For more information on the Tucson International Airport, visit their website at flytucsonairport.com.

Accelerated MBA programs

Accelerated MBA Programs Increasingly Appeal To Out-Of-Work Professionals

Grad school has always been a safe haven for out-of-work professionals in a down economy. Now, as economic indicators suggest the economy has bottomed out and the long recovery has begun, those workers face a tough decision: try to stick it out in a brutal job market or invest in retooling their skills and re-enter the market on the upswing.

For many, the decision comes down to timing.

Accelerated MBA programs are an increasingly appealing option for professionals who want to earn an advanced degree quickly — and affordably — and time their returns to the work force to coincide with the economic recovery. Along with a two-year program for full-time students seeking an immersive experience, the Eller College of Management at the University of Arizona has developed three accelerated MBA program options.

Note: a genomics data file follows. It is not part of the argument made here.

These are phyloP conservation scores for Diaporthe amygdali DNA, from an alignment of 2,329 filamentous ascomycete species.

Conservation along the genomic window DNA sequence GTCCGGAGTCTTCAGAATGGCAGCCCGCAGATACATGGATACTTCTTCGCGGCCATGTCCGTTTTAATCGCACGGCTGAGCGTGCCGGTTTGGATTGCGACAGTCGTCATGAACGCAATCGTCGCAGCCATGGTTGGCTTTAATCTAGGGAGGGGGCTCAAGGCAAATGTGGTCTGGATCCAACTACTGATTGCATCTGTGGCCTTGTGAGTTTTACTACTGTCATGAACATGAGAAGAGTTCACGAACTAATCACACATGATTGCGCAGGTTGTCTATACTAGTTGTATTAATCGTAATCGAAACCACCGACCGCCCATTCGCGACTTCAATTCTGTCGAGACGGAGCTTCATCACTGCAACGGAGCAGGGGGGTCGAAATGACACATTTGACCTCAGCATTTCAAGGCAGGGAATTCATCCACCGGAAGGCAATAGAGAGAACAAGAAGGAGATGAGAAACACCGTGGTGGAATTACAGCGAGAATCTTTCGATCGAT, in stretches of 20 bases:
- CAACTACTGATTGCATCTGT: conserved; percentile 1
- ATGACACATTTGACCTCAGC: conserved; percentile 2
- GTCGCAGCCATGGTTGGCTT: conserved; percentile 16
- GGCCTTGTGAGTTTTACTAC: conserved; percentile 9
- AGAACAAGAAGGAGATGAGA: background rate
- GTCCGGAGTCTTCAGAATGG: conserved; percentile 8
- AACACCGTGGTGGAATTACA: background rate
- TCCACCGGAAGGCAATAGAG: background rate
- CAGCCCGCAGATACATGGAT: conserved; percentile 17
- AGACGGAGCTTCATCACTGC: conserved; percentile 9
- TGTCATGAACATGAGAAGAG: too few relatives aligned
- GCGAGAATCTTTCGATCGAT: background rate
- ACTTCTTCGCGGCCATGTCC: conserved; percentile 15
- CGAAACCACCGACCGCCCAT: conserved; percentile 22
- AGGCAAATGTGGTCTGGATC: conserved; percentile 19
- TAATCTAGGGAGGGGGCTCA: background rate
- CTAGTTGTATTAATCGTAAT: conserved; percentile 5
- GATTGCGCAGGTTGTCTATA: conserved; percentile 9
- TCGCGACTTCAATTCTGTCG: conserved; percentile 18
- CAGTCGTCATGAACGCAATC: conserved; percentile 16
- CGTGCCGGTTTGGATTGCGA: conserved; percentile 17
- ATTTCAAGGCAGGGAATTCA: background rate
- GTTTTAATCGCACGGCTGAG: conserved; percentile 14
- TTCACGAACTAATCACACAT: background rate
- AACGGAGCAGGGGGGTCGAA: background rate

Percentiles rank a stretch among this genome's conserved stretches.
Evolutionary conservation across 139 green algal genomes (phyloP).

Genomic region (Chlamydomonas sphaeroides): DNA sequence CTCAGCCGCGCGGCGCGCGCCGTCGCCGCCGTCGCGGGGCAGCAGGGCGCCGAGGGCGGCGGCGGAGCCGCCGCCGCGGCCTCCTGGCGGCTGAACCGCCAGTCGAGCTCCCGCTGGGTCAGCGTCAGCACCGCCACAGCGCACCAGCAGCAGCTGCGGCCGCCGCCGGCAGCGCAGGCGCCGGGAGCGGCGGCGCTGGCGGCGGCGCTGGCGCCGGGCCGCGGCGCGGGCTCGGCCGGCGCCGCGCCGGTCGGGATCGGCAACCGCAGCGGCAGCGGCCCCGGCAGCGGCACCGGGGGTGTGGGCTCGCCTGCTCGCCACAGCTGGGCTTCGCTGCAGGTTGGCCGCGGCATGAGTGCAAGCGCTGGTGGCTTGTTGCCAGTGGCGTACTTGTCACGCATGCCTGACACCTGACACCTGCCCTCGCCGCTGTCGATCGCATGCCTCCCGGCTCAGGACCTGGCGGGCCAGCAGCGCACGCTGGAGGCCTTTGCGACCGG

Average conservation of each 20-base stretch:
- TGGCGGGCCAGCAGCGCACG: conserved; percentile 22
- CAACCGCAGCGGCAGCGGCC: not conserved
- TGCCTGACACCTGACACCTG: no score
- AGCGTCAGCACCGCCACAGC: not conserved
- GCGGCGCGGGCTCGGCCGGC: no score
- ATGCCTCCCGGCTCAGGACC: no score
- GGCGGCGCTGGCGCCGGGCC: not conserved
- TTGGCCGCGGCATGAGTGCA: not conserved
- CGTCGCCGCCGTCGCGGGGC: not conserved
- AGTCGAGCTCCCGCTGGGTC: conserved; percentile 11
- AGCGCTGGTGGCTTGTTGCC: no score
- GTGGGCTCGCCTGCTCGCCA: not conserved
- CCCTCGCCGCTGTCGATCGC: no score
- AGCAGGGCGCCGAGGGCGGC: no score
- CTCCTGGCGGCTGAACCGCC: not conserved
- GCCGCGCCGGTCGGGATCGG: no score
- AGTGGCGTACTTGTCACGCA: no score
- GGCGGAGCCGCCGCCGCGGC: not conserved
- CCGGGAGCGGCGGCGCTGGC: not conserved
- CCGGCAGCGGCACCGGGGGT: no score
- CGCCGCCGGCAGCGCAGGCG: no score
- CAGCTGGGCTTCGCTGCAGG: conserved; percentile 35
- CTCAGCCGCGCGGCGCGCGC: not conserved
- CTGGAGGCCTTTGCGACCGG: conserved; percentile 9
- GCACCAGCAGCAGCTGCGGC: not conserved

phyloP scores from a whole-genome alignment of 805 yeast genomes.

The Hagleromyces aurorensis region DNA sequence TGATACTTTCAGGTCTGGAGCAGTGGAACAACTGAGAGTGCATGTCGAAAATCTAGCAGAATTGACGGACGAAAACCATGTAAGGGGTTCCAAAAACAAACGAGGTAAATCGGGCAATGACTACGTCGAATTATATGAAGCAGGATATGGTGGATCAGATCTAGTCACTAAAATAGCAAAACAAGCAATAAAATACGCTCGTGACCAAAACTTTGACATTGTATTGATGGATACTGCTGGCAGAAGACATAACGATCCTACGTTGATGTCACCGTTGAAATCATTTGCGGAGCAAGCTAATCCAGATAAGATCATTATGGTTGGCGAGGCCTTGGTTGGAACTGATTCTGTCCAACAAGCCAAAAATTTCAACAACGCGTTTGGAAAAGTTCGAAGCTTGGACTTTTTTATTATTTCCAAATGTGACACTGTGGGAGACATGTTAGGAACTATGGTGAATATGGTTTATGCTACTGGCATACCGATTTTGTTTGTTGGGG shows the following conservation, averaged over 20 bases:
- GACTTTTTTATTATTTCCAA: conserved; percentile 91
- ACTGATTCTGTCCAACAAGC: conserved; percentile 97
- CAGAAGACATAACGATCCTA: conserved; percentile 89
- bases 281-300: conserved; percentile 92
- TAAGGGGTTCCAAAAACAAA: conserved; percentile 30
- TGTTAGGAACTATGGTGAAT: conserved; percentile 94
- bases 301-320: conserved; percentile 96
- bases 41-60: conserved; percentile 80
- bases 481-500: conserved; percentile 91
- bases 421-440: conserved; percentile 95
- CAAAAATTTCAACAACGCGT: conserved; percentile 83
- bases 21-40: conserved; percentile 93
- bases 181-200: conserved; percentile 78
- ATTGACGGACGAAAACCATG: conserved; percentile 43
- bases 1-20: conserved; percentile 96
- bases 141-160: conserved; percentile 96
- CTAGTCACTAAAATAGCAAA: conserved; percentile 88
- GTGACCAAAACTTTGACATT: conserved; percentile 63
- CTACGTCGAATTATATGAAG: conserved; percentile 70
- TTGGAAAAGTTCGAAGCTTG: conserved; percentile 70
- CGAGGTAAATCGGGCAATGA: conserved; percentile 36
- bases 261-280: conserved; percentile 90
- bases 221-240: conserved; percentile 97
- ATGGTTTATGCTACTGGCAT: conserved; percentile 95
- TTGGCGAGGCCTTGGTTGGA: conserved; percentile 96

The 18-month evening MBA meets once a week and is aimed at working professionals.

The 14-month executive MBA is designed for high-level professionals with extensive work experience.

The newest program, a 12-month Accelerated MBA, is a full-time experience beginning in summer 2010. The program is designed for professionals with an undergraduate business degree and a few years of experience. After completing a summer boot camp experience, the students step into the second year of the full-time program and focus on elective coursework.

The 18-month and 14-month programs also are offered in Phoenix at Eller’s Scottsdale campus.